Errors in spending from the EU budget have increased, according to the European Court of Auditors (ECA). While the auditors conclude in their annual report, published today, that the EU's accounts for the 2021 financial year give a true and fair view, and that revenue can be considered error-free, payments are still affected by too many errors. The auditors also identify risks in relation to the EU funds that have been made available in response to the coronavirus crisis and the war of aggression in Ukraine. For the first time, the report includes a separate opinion on the EU's temporary recovery instrument, the Recovery and Resilience Facility (RRF).
The auditors find that the overall level of errors in spending from the EU budget increased in 2021, to 3.0 % (2020: 2.7 %). Nearly two thirds of the audited expenditure (63.2 %) was considered high-risk, also an increase compared to 2020 (59%) and before. The rules and eligibility criteria governing this type of expenditure are often complex, which makes errors more likely. Material error continues to affect high-risk expenditure, at an estimated rate for 2021 of 4.7 % (2020: 4.0 %).
Adverse opinion on EU budget expenditure
As in the last two years, the auditors conclude that the level of error for high-risk expenditure was pervasive, and have issued an adverse opinion on the EU's spending in 2021.
The estimated level of error is not a measure of fraud, inefficiency or waste: it is an estimate of the amount of money that was not used in full accordance with EU and national rules. However, during their work the auditors also identified 15 cases of suspected fraud (compared to six in 2020). They reported these cases to the European Anti-Fraud Office (OLAF), which has already opened five investigations. One case was reported in parallel to the European Public Prosecutor's Office (EPPO), along with an additional case that the ECA had identified in 2021.
With the war of aggression in Ukraine, the energy shortage, the coronavirus pandemic and climate change, the EU is being forced to deal at one and the same time with the consequences of an unprecedented series of crises.
Such an environment creates increased risks and challenges for the EU's finances and makes it all the more important that the European Commission manage them soundly and effectively. Through our work, we play an important role in ensuring this.
First opinion on RRF expenditure
This year the audit covered for the first time the RRF, the main component of the EU's €800 billion “NextGenerationEU" (NGEU) package, which is intended to alleviate the economic consequences of the pandemic. While EU budget expenditure is based on the reimbursement of costs and compliance with conditions, under the RRF Member States receive funds in exchange for achieving predefined milestones or targets. In 2021 just one payment was made from the RRF, to Spain. The auditors found that one of the 52 milestones included in the Spanish payment request had not been fully met, but did not consider the associated impact to be material. However, the auditors identified weaknesses in the Commission's assessment of the milestones, and call for improvements in future assessments of the same kind.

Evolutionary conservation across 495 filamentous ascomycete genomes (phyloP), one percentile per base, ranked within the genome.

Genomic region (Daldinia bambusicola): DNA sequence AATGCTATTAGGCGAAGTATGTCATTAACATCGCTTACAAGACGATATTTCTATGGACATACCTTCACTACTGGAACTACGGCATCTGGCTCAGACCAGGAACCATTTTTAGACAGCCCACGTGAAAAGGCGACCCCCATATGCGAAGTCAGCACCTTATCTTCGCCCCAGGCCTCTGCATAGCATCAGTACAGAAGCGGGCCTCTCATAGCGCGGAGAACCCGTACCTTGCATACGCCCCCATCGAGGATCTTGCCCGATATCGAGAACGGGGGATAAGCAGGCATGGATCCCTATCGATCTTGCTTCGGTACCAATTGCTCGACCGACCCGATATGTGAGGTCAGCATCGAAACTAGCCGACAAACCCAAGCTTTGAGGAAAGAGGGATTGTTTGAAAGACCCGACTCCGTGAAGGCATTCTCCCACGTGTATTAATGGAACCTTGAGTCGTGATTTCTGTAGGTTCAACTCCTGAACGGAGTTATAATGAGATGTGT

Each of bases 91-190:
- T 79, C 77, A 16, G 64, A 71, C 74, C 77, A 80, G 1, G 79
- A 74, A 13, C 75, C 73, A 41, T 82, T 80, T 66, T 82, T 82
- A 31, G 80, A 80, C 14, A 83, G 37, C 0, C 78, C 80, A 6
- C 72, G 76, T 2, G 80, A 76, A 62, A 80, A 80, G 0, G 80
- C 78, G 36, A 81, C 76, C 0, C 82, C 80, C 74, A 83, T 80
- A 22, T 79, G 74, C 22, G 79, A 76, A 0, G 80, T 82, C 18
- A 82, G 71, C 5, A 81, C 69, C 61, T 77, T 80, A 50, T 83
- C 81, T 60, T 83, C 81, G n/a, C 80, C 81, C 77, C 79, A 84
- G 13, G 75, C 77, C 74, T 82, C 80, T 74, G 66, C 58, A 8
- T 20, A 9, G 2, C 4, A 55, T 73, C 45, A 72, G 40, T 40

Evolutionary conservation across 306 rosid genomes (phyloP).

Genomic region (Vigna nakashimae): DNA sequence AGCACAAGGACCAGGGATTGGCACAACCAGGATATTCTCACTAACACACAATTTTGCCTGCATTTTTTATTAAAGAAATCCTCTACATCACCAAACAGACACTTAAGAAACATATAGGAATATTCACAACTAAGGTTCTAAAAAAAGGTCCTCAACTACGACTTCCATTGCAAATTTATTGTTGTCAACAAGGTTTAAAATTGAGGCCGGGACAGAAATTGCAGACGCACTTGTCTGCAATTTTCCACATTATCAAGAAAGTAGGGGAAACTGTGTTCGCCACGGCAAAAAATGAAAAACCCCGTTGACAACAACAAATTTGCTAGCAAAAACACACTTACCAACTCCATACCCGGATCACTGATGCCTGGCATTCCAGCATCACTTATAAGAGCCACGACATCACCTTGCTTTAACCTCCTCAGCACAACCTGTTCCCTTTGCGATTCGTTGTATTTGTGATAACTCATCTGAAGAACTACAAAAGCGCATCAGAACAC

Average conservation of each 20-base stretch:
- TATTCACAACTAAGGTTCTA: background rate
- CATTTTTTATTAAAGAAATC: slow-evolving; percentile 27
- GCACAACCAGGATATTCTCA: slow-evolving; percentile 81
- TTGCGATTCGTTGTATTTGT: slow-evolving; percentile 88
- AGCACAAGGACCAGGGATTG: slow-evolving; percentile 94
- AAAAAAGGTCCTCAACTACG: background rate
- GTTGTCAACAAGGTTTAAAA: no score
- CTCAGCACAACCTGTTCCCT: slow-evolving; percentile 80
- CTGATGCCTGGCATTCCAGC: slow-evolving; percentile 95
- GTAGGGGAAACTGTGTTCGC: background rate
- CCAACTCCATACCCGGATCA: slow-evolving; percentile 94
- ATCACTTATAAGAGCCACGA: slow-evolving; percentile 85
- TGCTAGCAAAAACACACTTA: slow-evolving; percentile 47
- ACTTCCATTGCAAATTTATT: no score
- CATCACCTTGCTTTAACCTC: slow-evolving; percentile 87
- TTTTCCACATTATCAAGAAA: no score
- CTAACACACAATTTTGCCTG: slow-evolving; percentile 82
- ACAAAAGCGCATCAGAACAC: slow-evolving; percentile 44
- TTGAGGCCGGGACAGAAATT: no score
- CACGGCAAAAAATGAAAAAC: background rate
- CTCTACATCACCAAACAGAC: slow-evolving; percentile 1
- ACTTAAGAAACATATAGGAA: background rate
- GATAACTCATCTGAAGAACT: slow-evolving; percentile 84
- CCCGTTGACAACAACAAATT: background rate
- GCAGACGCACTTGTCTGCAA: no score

The auditors note that compliance with other EU and national rules does not form part of the Commission' assessment on the legality and regularity of payments under the RRF and is therefore not covered through the ECA's opinion. This aspect will be looked at separately through future audits when the European Commission work in this regard has been completed. Furthermore, the effectiveness of the different reforms contained in the milestones would rather be a topic for future dedicated special reports.
Response to the pandemic and the war of aggression in Ukraine increases budgetary risks
The total exposure of the EU budget to potential future obligations more than doubled in 2021, from €131.9 billion to €277.9 billion. This was mainly due to the issue of €91.0 billion in bonds to finance the NGEU package and a €50.2 billion increase in financial assistance to help Member States protect jobs and workers affected by the pandemic.
The auditors also warn of the risks that the war of aggression in Ukraine poses to the EU budget. At the end of 2021, Ukraine had outstanding loans with a nominal value of €4.7 billion under multiple EU programmes. The European Investment Bank has also granted Ukraine loans, covered by EU guarantees, to the value of €2.1 billion.
Outstanding commitments from the EU budget decreased in 2021, mainly because of delays in the implementation of shared management funds under the 2021-2027 MFF, and stood at €251.7 billion at the end of 2021 (2020: €303.2 billion). However, total outstanding commitments (including €89.9 billion for the NGEU) reached a record high of €341.6 billion. The ECA points out that significant differences persist in Member States' absorption of the European Structural and Investment Funds (ESIFs) from the 2014-2020 budget. While Ireland, Finland and Cyprus, for example, had called up more than three quarters of the money allocated to them, the three EU countries where the absorption rate was lowest (Croatia, Slovakia and Malta) had only used a little more than half of their committed amounts.
Open questions regarding the Commission's rule of law letter to Hungary
In their report the auditors refer to the written notification which the Commission sent to Hungary in April 2022, triggering the procedure that may lead to measures against a Member State for breaches of the rule of law. In its annual management and performance report (AMPR), which provides key information on its internal control and financial management, the Commission does not disclose how this notification may affect the regularity of expenditure in Hungary.